" Kia aims the Soul at young buyers, with advertisements featuring rapping hamsters, but it turns out that the boxy Soul is super-practical for more mature drivers who are young at heart," Consumer Reports said. "Chair-height seats and big doors make for easy access. Compact dimensions aid parking and visibility is quite good."

Story continues below advertisement

The base LX has a 1.6-litre four-banger and comes standard with a six-speed manual – Edmunds suggests going with the bigger engine on the EX and above.

"With respectable power on tap from the 2.0-litre four-cylinder engine, the 2015 Kia Soul is enjoyable around town and feels satisfyingly quick when merging onto a highway," it said. Edmunds liked the loads of available features, user-friendly controls and ample passenger space, long warranty and top IIHS crash test scores. But, it said fuel economy was so-so for its class.

"The handling is pleasant and controlled for such a small vehicle, an improvement over the previous model, which wasn't particularly fun to drive," Globe Drive said.

Consumer Reports gave the 2015 Soul its "average" rating for predicted used car reliability.

There were two recalls, including one to put a rubber stopper under the gas pedal to keep it from breaking. "On certain vehicles, the accelerator pedal may fracture if excessive force is applied," the recall said.

Trying to decide on a used car? Send your questions to globedrive@globeandmail.com.

Report an error Editorial code of conduct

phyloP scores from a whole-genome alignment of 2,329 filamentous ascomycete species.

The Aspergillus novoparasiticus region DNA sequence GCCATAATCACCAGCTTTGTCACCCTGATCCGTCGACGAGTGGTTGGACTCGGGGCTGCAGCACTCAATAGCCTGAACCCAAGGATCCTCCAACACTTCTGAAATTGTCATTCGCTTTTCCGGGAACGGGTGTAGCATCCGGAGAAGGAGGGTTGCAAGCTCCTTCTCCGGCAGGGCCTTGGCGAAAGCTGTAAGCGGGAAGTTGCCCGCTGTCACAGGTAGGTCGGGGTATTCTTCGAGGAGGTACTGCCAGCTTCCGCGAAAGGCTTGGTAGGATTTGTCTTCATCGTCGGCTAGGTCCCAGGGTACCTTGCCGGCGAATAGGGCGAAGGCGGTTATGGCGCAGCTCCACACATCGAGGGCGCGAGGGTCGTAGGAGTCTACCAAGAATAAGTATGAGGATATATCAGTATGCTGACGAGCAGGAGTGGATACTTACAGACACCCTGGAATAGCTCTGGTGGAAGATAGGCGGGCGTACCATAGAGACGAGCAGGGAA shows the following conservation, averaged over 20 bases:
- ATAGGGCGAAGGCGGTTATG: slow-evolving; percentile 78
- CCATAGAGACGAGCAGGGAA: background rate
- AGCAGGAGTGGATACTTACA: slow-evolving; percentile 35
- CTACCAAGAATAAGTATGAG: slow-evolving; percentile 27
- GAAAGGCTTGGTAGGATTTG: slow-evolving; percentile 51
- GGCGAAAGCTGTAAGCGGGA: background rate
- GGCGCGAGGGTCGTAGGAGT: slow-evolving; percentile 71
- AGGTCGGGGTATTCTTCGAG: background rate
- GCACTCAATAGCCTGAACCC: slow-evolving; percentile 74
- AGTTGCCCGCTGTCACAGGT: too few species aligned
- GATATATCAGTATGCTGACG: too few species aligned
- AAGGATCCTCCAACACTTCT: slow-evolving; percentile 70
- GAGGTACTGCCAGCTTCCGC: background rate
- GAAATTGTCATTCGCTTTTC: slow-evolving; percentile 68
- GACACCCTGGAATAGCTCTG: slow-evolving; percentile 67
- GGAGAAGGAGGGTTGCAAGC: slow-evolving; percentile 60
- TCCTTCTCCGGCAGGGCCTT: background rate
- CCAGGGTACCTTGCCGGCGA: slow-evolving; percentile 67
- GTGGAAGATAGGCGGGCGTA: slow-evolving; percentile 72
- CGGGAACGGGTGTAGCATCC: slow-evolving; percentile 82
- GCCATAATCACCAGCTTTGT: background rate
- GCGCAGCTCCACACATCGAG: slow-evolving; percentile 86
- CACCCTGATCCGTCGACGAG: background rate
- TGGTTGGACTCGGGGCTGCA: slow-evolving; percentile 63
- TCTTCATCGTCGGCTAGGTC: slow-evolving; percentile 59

Comments

Welcome to The Globe and Mail’s comment community. This is a space where subscribers can engage with each other and Globe staff. Non-subscribers can read and sort comments but will not be able to engage with them in any way. Click here to subscribe.

If you would like to write a letter to the editor, please forward it to letters@globeandmail.com. Readers can also interact with The Globe on Facebook and Twitter .

Welcome to The Globe and Mail’s comment community. This is a space where subscribers can engage with each other and Globe staff. Non-subscribers can read and sort comments but will not be able to engage with them in any way. Click here to subscribe.

If you would like to write a letter to the editor, please forward it to letters@globeandmail.com. Readers can also interact with The Globe on Facebook and Twitter .

Welcome to The Globe and Mail’s comment community. This is a space where subscribers can engage with each other and Globe staff.

We aim to create a safe and valuable space for discussion and debate. That means:

  • All comments will be reviewed by one or more moderators before being posted to the site. This should only take a few moments.
  • Treat others as you wish to be treated
  • Criticize ideas, not people
  • Stay on topic
  • Avoid the use of toxic and offensive language
  • Flag bad behaviour

Comments that violate our community guidelines will be removed. Commenters who repeatedly violate community guidelines may be suspended, causing them to temporarily lose their ability to engage with comments.

Read our community guidelines here

Discussion loading ...

Due to technical reasons, we have temporarily removed commenting from our articles. We hope to have this fixed soon. Thank you for your patience. If you are looking to give feedback on our new site, please send it along to feedback@globeandmail.com. If you want to write a letter to the editor, please forward to letters@globeandmail.com.